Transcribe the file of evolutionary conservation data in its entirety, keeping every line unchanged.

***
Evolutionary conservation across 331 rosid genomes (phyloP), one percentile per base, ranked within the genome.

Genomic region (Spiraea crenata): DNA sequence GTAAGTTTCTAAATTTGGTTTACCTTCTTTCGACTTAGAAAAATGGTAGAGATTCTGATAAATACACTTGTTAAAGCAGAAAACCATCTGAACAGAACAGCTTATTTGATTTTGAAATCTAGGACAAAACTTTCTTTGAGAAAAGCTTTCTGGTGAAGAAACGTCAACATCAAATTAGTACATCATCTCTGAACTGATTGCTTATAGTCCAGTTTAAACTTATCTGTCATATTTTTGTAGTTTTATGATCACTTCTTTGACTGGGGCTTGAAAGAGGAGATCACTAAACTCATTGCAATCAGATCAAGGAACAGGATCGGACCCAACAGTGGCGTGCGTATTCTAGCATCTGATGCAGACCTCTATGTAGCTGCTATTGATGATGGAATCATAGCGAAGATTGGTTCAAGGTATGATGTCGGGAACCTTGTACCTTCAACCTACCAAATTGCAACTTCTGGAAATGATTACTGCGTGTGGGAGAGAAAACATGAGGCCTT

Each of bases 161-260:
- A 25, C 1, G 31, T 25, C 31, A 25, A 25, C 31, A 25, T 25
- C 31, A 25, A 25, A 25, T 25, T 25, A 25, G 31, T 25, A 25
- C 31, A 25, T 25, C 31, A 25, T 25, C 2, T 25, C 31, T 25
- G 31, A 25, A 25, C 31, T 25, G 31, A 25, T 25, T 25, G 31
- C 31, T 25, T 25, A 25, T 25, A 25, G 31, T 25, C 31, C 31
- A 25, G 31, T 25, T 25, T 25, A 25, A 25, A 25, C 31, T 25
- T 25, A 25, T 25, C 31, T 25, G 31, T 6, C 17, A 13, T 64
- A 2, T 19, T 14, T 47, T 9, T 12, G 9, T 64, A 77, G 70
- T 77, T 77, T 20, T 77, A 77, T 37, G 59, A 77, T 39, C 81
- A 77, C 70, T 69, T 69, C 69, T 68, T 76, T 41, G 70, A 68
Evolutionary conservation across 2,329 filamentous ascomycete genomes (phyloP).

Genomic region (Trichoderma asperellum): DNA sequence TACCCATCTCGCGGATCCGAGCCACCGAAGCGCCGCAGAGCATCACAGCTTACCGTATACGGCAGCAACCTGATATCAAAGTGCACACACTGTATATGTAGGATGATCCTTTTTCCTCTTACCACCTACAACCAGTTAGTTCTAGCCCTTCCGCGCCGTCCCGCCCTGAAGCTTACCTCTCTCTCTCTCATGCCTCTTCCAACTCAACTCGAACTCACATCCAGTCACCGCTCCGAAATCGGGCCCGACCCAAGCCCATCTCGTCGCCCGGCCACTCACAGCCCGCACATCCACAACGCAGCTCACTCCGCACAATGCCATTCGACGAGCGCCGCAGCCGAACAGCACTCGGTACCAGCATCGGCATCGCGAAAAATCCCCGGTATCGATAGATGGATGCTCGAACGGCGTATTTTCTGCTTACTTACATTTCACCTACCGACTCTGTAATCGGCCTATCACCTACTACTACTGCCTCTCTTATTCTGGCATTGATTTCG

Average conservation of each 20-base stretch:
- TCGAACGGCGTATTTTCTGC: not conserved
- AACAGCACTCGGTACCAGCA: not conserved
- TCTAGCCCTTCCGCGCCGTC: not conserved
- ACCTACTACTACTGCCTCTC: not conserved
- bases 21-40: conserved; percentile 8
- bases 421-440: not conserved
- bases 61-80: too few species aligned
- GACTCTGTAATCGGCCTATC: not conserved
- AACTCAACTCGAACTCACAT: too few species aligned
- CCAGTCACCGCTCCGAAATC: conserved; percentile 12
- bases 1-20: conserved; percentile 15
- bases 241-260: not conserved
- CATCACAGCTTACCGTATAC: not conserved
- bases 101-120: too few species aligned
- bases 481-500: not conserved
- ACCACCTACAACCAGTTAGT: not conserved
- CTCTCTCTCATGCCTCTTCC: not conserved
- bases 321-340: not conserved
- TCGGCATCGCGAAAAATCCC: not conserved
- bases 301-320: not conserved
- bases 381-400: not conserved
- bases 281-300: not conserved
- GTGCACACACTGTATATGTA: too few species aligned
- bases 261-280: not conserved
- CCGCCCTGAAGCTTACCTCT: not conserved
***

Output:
Evolutionary conservation across 331 rosid genomes (phyloP), one percentile per base, ranked within the genome.

Genomic region (Spiraea crenata): DNA sequence GTAAGTTTCTAAATTTGGTTTACCTTCTTTCGACTTAGAAAAATGGTAGAGATTCTGATAAATACACTTGTTAAAGCAGAAAACCATCTGAACAGAACAGCTTATTTGATTTTGAAATCTAGGACAAAACTTTCTTTGAGAAAAGCTTTCTGGTGAAGAAACGTCAACATCAAATTAGTACATCATCTCTGAACTGATTGCTTATAGTCCAGTTTAAACTTATCTGTCATATTTTTGTAGTTTTATGATCACTTCTTTGACTGGGGCTTGAAAGAGGAGATCACTAAACTCATTGCAATCAGATCAAGGAACAGGATCGGACCCAACAGTGGCGTGCGTATTCTAGCATCTGATGCAGACCTCTATGTAGCTGCTATTGATGATGGAATCATAGCGAAGATTGGTTCAAGGTATGATGTCGGGAACCTTGTACCTTCAACCTACCAAATTGCAACTTCTGGAAATGATTACTGCGTGTGGGAGAGAAAACATGAGGCCTT

Each of bases 161-260:
- A 25, C 1, G 31, T 25, C 31, A 25, A 25, C 31, A 25, T 25
- C 31, A 25, A 25, A 25, T 25, T 25, A 25, G 31, T 25, A 25
- C 31, A 25, T 25, C 31, A 25, T 25, C 2, T 25, C 31, T 25
- G 31, A 25, A 25, C 31, T 25, G 31, A 25, T 25, T 25, G 31
- C 31, T 25, T 25, A 25, T 25, A 25, G 31, T 25, C 31, C 31
- A 25, G 31, T 25, T 25, T 25, A 25, A 25, A 25, C 31, T 25
- T 25, A 25, T 25, C 31, T 25, G 31, T 6, C 17, A 13, T 64
- A 2, T 19, T 14, T 47, T 9, T 12, G 9, T 64, A 77, G 70
- T 77, T 77, T 20, T 77, A 77, T 37, G 59, A 77, T 39, C 81
- A 77, C 70, T 69, T 69, C 69, T 68, T 76, T 41, G 70, A 68
Evolutionary conservation across 2,329 filamentous ascomycete genomes (phyloP).

Genomic region (Trichoderma asperellum): DNA sequence TACCCATCTCGCGGATCCGAGCCACCGAAGCGCCGCAGAGCATCACAGCTTACCGTATACGGCAGCAACCTGATATCAAAGTGCACACACTGTATATGTAGGATGATCCTTTTTCCTCTTACCACCTACAACCAGTTAGTTCTAGCCCTTCCGCGCCGTCCCGCCCTGAAGCTTACCTCTCTCTCTCTCATGCCTCTTCCAACTCAACTCGAACTCACATCCAGTCACCGCTCCGAAATCGGGCCCGACCCAAGCCCATCTCGTCGCCCGGCCACTCACAGCCCGCACATCCACAACGCAGCTCACTCCGCACAATGCCATTCGACGAGCGCCGCAGCCGAACAGCACTCGGTACCAGCATCGGCATCGCGAAAAATCCCCGGTATCGATAGATGGATGCTCGAACGGCGTATTTTCTGCTTACTTACATTTCACCTACCGACTCTGTAATCGGCCTATCACCTACTACTACTGCCTCTCTTATTCTGGCATTGATTTCG

Average conservation of each 20-base stretch:
- TCGAACGGCGTATTTTCTGC: not conserved
- AACAGCACTCGGTACCAGCA: not conserved
- TCTAGCCCTTCCGCGCCGTC: not conserved
- ACCTACTACTACTGCCTCTC: not conserved
- bases 21-40: conserved; percentile 8
- bases 421-440: not conserved
- bases 61-80: too few species aligned
- GACTCTGTAATCGGCCTATC: not conserved
- AACTCAACTCGAACTCACAT: too few species aligned
- CCAGTCACCGCTCCGAAATC: conserved; percentile 12
- bases 1-20: conserved; percentile 15
- bases 241-260: not conserved
- CATCACAGCTTACCGTATAC: not conserved
- bases 101-120: too few species aligned
- bases 481-500: not conserved
- ACCACCTACAACCAGTTAGT: not conserved
- CTCTCTCTCATGCCTCTTCC: not conserved
- bases 321-340: not conserved
- TCGGCATCGCGAAAAATCCC: not conserved
- bases 301-320: not conserved
- bases 381-400: not conserved
- bases 281-300: not conserved
- GTGCACACACTGTATATGTA: too few species aligned
- bases 261-280: not conserved
- CCGCCCTGAAGCTTACCTCT: not conserved